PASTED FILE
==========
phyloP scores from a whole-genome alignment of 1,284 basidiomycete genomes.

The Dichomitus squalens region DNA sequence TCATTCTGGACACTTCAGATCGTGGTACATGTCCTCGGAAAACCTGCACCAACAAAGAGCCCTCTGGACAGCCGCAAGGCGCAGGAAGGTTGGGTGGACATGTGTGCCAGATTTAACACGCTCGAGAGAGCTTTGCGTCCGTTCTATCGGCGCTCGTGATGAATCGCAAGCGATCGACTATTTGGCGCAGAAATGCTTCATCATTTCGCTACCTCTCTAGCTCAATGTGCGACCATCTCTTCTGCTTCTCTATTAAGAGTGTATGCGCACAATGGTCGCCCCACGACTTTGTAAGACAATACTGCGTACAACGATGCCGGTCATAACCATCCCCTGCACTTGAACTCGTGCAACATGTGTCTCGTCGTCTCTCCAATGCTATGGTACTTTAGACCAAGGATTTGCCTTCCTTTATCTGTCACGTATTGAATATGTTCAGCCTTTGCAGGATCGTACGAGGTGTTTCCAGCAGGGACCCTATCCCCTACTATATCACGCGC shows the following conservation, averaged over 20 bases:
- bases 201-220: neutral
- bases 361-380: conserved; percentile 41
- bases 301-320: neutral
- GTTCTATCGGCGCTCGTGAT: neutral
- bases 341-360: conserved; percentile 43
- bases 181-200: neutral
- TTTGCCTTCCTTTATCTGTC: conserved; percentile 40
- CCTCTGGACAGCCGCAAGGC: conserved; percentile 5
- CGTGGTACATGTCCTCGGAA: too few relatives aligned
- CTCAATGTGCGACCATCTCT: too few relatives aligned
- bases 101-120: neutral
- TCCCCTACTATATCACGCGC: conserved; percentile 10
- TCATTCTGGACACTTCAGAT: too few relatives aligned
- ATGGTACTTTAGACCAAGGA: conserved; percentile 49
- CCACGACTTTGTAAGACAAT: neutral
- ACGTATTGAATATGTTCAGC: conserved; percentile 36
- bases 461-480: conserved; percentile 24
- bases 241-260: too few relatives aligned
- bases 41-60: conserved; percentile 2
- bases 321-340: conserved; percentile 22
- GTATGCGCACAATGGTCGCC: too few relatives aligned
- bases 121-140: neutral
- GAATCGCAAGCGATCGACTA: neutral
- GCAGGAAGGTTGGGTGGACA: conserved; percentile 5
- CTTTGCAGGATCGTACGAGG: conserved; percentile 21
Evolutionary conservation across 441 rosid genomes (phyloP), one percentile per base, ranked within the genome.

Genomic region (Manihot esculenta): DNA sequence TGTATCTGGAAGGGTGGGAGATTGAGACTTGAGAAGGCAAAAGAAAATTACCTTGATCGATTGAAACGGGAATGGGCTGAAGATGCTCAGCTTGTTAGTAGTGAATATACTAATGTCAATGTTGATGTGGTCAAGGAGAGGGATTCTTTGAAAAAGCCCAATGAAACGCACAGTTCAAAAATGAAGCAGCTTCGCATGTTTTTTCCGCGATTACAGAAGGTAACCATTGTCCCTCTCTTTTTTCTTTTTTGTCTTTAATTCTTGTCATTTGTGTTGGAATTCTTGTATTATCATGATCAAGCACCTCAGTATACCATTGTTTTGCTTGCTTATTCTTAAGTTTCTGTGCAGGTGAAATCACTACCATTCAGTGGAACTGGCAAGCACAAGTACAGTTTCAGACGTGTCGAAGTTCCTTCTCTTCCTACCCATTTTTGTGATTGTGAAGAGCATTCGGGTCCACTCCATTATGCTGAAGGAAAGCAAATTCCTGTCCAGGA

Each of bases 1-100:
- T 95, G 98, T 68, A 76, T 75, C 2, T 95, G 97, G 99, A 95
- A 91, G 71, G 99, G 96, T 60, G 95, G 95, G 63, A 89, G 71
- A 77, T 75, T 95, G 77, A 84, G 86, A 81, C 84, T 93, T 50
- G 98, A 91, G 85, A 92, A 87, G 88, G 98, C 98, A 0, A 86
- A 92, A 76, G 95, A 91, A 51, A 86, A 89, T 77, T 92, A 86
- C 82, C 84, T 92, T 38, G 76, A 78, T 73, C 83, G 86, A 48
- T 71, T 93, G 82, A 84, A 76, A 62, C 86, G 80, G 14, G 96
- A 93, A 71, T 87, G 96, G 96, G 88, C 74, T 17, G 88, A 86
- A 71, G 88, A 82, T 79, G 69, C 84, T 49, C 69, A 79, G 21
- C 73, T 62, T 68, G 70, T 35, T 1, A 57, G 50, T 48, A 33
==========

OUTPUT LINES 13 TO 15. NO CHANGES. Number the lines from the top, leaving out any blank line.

- bases 101-120: neutral
- TCCCCTACTATATCACGCGC: conserved; percentile 10
- TCATTCTGGACACTTCAGAT: too few relatives aligned